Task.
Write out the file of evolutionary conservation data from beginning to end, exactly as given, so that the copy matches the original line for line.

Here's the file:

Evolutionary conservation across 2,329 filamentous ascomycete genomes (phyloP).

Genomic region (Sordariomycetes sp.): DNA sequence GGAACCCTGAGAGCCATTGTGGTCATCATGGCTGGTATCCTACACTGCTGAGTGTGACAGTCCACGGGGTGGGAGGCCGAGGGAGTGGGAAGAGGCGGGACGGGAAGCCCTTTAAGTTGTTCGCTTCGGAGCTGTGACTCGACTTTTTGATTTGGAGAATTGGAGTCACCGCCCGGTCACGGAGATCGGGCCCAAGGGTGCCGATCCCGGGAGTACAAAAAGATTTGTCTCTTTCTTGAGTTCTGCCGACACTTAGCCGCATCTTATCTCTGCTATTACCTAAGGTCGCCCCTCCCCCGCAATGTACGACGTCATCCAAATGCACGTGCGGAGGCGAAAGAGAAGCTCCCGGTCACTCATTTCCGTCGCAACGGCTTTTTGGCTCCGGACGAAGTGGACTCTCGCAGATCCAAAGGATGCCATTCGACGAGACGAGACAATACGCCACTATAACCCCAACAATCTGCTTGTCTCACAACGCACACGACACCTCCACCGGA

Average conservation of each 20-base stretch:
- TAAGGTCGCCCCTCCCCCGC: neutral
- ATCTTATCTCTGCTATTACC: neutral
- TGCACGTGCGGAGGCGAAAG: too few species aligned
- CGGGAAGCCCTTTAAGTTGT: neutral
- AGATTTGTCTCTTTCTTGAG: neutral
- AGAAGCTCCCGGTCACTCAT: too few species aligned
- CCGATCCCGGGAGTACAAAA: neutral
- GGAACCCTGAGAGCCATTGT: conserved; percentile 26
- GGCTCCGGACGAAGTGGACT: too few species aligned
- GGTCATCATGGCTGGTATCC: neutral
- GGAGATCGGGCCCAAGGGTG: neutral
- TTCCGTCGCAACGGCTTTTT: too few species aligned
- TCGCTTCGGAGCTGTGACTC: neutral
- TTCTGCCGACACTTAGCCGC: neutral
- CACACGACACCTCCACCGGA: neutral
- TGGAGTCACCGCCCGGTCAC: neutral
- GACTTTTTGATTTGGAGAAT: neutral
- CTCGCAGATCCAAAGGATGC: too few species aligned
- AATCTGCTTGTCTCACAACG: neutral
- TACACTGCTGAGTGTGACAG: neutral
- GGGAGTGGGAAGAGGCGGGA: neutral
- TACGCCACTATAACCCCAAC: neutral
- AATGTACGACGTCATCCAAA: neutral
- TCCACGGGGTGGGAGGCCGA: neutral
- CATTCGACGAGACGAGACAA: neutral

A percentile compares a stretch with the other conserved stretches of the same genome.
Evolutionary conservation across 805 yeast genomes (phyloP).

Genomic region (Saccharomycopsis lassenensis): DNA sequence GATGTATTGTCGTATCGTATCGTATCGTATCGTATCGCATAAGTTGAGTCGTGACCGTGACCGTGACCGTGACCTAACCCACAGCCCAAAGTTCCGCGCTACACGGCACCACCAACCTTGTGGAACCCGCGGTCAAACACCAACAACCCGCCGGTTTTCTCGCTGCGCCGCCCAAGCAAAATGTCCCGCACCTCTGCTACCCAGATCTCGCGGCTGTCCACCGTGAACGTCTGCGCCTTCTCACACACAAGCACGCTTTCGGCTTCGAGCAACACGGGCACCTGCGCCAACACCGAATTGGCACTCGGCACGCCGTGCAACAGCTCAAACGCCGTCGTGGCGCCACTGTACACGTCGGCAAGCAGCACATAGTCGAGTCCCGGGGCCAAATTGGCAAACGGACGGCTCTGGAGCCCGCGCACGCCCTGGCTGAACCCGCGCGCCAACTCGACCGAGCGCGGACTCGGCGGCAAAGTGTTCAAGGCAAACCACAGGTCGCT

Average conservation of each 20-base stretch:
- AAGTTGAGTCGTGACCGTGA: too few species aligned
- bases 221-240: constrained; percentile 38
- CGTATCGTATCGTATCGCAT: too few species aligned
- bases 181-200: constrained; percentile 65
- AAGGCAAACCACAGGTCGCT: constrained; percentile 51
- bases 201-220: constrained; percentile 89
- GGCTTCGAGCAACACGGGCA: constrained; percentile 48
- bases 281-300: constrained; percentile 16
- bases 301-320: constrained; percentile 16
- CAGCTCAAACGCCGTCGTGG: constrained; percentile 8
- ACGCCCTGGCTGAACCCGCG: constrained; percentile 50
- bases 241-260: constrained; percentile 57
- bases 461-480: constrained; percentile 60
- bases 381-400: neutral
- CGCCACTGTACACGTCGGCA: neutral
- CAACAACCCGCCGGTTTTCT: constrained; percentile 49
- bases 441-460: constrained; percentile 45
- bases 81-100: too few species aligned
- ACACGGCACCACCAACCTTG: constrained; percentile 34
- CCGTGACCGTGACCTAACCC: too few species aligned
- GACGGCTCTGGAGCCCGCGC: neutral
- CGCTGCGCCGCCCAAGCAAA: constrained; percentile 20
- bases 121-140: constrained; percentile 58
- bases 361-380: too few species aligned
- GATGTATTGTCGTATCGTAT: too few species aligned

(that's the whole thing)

Evolutionary conservation across 2,329 filamentous ascomycete genomes (phyloP).

Genomic region (Sordariomycetes sp.): DNA sequence GGAACCCTGAGAGCCATTGTGGTCATCATGGCTGGTATCCTACACTGCTGAGTGTGACAGTCCACGGGGTGGGAGGCCGAGGGAGTGGGAAGAGGCGGGACGGGAAGCCCTTTAAGTTGTTCGCTTCGGAGCTGTGACTCGACTTTTTGATTTGGAGAATTGGAGTCACCGCCCGGTCACGGAGATCGGGCCCAAGGGTGCCGATCCCGGGAGTACAAAAAGATTTGTCTCTTTCTTGAGTTCTGCCGACACTTAGCCGCATCTTATCTCTGCTATTACCTAAGGTCGCCCCTCCCCCGCAATGTACGACGTCATCCAAATGCACGTGCGGAGGCGAAAGAGAAGCTCCCGGTCACTCATTTCCGTCGCAACGGCTTTTTGGCTCCGGACGAAGTGGACTCTCGCAGATCCAAAGGATGCCATTCGACGAGACGAGACAATACGCCACTATAACCCCAACAATCTGCTTGTCTCACAACGCACACGACACCTCCACCGGA

Average conservation of each 20-base stretch:
- TAAGGTCGCCCCTCCCCCGC: neutral
- ATCTTATCTCTGCTATTACC: neutral
- TGCACGTGCGGAGGCGAAAG: too few species aligned
- CGGGAAGCCCTTTAAGTTGT: neutral
- AGATTTGTCTCTTTCTTGAG: neutral
- AGAAGCTCCCGGTCACTCAT: too few species aligned
- CCGATCCCGGGAGTACAAAA: neutral
- GGAACCCTGAGAGCCATTGT: conserved; percentile 26
- GGCTCCGGACGAAGTGGACT: too few species aligned
- GGTCATCATGGCTGGTATCC: neutral
- GGAGATCGGGCCCAAGGGTG: neutral
- TTCCGTCGCAACGGCTTTTT: too few species aligned
- TCGCTTCGGAGCTGTGACTC: neutral
- TTCTGCCGACACTTAGCCGC: neutral
- CACACGACACCTCCACCGGA: neutral
- TGGAGTCACCGCCCGGTCAC: neutral
- GACTTTTTGATTTGGAGAAT: neutral
- CTCGCAGATCCAAAGGATGC: too few species aligned
- AATCTGCTTGTCTCACAACG: neutral
- TACACTGCTGAGTGTGACAG: neutral
- GGGAGTGGGAAGAGGCGGGA: neutral
- TACGCCACTATAACCCCAAC: neutral
- AATGTACGACGTCATCCAAA: neutral
- TCCACGGGGTGGGAGGCCGA: neutral
- CATTCGACGAGACGAGACAA: neutral

A percentile compares a stretch with the other conserved stretches of the same genome.
Evolutionary conservation across 805 yeast genomes (phyloP).

Genomic region (Saccharomycopsis lassenensis): DNA sequence GATGTATTGTCGTATCGTATCGTATCGTATCGTATCGCATAAGTTGAGTCGTGACCGTGACCGTGACCGTGACCTAACCCACAGCCCAAAGTTCCGCGCTACACGGCACCACCAACCTTGTGGAACCCGCGGTCAAACACCAACAACCCGCCGGTTTTCTCGCTGCGCCGCCCAAGCAAAATGTCCCGCACCTCTGCTACCCAGATCTCGCGGCTGTCCACCGTGAACGTCTGCGCCTTCTCACACACAAGCACGCTTTCGGCTTCGAGCAACACGGGCACCTGCGCCAACACCGAATTGGCACTCGGCACGCCGTGCAACAGCTCAAACGCCGTCGTGGCGCCACTGTACACGTCGGCAAGCAGCACATAGTCGAGTCCCGGGGCCAAATTGGCAAACGGACGGCTCTGGAGCCCGCGCACGCCCTGGCTGAACCCGCGCGCCAACTCGACCGAGCGCGGACTCGGCGGCAAAGTGTTCAAGGCAAACCACAGGTCGCT

Average conservation of each 20-base stretch:
- AAGTTGAGTCGTGACCGTGA: too few species aligned
- bases 221-240: constrained; percentile 38
- CGTATCGTATCGTATCGCAT: too few species aligned
- bases 181-200: constrained; percentile 65
- AAGGCAAACCACAGGTCGCT: constrained; percentile 51
- bases 201-220: constrained; percentile 89
- GGCTTCGAGCAACACGGGCA: constrained; percentile 48
- bases 281-300: constrained; percentile 16
- bases 301-320: constrained; percentile 16
- CAGCTCAAACGCCGTCGTGG: constrained; percentile 8
- ACGCCCTGGCTGAACCCGCG: constrained; percentile 50
- bases 241-260: constrained; percentile 57
- bases 461-480: constrained; percentile 60
- bases 381-400: neutral
- CGCCACTGTACACGTCGGCA: neutral
- CAACAACCCGCCGGTTTTCT: constrained; percentile 49
- bases 441-460: constrained; percentile 45
- bases 81-100: too few species aligned
- ACACGGCACCACCAACCTTG: constrained; percentile 34
- CCGTGACCGTGACCTAACCC: too few species aligned
- GACGGCTCTGGAGCCCGCGC: neutral
- CGCTGCGCCGCCCAAGCAAA: constrained; percentile 20
- bases 121-140: constrained; percentile 58
- bases 361-380: too few species aligned
- GATGTATTGTCGTATCGTAT: too few species aligned